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Racky Salzman httpss://www.flickr.com/photos/pouchie153/14414058589/in/photolist-nXHPrx-ku4Exv-ekBZda-dsiPYZ-5EJojY-6xPgjN-6cdMMK-bYoo49-dTUhQe-dAhuB1-nbCm8Q-bNALoV-4yLAZX-pNf2aR-8NRb92-pVLZL1-egvduN-edGGpg-eWo7tx-6SkERW-9wTzQp-GtEqX1-9V2jKe-eUpPrM-4uybSY-ex8uCE-5ShYCr-d2YWeN-s9bRHU-3kEwWD-e35cVi-dmPMkg-eLEWfB-cZSu2u-8bM2MY-qu4phj-fbZojf-8bHHQk-gTzEYe-f57JiF-kpiL8v-7fsGSx-izf1xe-5D9Lgc-bpngzE-uaGDZc-7baDjZ-d21QZG-4cft85-opoT2U/

An instructional leader’s ability to provide teachers with effective feedback is a critical component in supporting teacher’s professional growth.  The most effective way for evaluators to do this is through purposeful evidence collection during an observation. However, observing without attention to details can often lead to a blurred perception of what is happening and the effectiveness of teaching practices. This lesson will explore the concept of “evidence-based observation.”

Warm Up

Review the Case of Margret Howell on 4-5 of the Evidence-Based Observation Workbook and decide if Margret was telling the truth, determining 3 pieces of evidence to support your claim. Why is it important to use evidence in this way/What purpose does it serve?

Setting the Context

In the past, administrators and leaders:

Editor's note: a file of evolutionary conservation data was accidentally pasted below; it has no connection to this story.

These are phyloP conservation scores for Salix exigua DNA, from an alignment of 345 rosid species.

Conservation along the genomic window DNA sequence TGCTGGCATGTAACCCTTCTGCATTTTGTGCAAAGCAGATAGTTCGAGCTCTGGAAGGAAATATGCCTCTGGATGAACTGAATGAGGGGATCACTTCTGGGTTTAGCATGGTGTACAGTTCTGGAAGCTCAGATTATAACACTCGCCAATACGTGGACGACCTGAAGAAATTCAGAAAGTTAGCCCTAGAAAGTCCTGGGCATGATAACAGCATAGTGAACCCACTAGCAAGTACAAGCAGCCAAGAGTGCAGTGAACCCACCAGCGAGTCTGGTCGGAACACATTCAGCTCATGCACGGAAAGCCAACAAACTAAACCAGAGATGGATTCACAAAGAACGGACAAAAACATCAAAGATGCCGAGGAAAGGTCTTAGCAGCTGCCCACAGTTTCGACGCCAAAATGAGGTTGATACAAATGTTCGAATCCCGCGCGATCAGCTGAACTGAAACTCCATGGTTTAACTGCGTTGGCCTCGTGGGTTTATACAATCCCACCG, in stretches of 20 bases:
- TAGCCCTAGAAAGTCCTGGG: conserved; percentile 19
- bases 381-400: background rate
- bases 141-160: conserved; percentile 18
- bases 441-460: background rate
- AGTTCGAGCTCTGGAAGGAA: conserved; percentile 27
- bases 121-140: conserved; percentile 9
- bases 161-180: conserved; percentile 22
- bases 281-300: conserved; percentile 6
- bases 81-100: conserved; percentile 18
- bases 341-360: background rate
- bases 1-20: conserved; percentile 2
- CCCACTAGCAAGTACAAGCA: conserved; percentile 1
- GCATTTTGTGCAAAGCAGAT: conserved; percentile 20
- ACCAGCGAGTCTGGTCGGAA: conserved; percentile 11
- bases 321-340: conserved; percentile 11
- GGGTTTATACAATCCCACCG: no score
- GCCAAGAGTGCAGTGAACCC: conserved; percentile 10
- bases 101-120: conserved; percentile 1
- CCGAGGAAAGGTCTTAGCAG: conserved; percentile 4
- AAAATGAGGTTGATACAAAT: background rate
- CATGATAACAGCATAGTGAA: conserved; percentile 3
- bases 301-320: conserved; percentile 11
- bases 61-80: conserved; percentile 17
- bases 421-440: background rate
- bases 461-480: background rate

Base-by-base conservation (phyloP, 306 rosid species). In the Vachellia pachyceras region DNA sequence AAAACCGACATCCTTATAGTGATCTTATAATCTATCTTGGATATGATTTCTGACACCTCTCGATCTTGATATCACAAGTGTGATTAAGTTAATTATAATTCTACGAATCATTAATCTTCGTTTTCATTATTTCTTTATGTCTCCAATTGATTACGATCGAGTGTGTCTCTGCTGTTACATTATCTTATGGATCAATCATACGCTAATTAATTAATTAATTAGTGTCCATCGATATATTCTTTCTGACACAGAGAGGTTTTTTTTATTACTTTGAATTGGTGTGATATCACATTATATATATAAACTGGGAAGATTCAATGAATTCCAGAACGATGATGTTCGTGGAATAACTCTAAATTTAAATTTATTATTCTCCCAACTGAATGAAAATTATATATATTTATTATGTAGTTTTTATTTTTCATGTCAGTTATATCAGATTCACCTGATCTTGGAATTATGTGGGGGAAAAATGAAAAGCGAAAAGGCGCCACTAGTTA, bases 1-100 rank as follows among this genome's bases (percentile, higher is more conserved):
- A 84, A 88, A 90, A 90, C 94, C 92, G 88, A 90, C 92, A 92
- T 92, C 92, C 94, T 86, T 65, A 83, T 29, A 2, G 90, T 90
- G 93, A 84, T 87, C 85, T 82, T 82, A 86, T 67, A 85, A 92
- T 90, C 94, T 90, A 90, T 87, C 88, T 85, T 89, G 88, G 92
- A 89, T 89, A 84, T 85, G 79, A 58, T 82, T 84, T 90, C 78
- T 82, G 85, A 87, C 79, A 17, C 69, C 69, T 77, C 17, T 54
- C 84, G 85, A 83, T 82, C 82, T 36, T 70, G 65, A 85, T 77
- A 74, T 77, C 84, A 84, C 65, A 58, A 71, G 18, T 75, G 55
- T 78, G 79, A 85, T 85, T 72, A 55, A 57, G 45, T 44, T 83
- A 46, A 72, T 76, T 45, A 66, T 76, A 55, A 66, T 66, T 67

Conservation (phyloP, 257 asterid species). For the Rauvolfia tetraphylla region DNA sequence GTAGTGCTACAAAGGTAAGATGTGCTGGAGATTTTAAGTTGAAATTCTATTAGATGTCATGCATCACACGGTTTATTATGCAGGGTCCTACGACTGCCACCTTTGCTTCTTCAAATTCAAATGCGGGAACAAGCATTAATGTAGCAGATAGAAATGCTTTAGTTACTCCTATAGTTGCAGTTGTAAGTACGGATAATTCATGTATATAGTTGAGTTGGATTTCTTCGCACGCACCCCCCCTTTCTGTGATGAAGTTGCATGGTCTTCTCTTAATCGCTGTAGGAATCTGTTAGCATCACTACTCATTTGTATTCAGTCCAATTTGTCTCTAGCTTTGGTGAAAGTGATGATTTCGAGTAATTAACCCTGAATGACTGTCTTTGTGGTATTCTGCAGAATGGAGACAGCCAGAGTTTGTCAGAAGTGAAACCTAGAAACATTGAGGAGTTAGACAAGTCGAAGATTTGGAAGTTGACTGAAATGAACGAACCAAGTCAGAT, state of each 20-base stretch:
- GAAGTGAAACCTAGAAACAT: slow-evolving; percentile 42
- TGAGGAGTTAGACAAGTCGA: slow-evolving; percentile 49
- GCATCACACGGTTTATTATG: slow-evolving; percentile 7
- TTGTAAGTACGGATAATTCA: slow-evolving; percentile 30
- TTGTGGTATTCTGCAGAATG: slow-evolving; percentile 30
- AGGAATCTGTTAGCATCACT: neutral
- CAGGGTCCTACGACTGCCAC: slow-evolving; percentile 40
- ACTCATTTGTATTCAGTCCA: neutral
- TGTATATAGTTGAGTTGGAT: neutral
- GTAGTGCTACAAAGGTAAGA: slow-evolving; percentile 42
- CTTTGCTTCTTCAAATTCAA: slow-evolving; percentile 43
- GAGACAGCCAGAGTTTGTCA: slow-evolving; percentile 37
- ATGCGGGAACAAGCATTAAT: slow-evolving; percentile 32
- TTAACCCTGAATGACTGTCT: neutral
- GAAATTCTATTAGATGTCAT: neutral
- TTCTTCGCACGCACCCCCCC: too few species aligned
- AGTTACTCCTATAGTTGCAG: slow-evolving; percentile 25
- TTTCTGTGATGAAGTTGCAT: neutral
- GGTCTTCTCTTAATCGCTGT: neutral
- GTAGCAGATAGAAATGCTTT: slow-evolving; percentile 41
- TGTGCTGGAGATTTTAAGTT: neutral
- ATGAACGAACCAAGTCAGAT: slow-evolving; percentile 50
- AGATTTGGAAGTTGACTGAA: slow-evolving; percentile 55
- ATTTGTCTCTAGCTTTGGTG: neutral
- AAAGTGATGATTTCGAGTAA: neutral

• dropped in on classrooms and chatted and checked in with students
  • “inspected” classrooms utilizing a checklist 
  • remained in the back as a court reporter 

All of these actions have a place and time such as:

  • building community and relationships or checking on students in need
  • ensuring compliance for particular policies or steps such as a posting an objective or using a particular resource
  • observing processes like behavior management or use of time/or individual student behaviors

However, if the goal is to provide impactful support and high quality feedback on instructional strategies and the effect on learners,  a shift in mindset and practice when visiting a classroom is required.  

To meet this goal, you will utilize your district’s instructional framework to make a claim about the practice you are observing, but will then need to provide evidence to support that claim.

MOVE TO HQF? Read pages 4-2 through 4-3. Review the chart on Page 4-4.

Go through each of the 9 functions and determine how you and your district spend time or view observation and evaluation.  Are they different or the same? How is evidence connected to any of the 9 functions?

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Read Pages 4-2 and 4-3

 

Evidence-Based Observation results in high quality, transparent, and objective feedback. Read the following feedback samples. Notice how it meets this criteria and how the evidence is cited to support growth.

Learning Task

Locate a written feedback report you have received in the past or choose one you have written recently. 

 

 

 

 

 

 

Back to: Becoming an Effective Observer – Part I